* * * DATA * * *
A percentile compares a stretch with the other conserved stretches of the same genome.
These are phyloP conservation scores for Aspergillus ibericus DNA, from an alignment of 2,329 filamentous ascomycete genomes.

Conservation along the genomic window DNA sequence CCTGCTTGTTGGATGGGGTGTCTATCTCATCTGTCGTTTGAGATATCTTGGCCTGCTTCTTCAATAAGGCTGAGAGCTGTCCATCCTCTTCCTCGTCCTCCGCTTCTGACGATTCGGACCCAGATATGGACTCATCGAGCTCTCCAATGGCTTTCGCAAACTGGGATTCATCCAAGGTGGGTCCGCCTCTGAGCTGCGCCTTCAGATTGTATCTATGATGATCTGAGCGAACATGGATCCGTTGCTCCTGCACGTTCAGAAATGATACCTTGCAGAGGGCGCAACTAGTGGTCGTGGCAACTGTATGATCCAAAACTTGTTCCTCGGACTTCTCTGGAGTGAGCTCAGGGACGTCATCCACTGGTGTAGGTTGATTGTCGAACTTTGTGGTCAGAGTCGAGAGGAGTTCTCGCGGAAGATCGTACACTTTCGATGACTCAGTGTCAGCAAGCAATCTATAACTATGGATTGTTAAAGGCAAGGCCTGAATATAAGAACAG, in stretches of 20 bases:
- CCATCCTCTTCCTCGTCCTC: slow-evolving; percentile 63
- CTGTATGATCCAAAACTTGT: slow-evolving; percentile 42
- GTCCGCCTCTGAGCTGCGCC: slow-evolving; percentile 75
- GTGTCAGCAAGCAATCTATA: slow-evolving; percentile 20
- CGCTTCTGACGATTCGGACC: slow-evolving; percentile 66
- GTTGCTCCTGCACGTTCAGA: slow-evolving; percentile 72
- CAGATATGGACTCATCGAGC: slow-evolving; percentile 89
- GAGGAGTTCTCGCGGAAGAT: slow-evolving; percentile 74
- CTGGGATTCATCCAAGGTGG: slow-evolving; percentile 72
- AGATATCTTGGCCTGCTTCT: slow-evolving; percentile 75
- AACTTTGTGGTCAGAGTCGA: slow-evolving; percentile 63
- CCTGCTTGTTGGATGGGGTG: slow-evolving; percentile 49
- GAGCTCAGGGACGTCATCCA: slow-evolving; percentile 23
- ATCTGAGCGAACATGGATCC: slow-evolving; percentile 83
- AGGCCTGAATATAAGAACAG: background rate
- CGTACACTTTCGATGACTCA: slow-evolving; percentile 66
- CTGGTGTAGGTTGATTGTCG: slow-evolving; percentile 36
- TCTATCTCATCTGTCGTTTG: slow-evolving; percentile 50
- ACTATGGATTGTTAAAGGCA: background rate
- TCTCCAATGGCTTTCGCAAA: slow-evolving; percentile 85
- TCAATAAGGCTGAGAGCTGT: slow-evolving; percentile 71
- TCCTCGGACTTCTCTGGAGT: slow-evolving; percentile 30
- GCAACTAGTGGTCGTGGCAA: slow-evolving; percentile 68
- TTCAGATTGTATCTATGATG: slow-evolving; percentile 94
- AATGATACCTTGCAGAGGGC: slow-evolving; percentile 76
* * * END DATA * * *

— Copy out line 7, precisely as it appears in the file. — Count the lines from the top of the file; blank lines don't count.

- GTGTCAGCAAGCAATCTATA: slow-evolving; percentile 20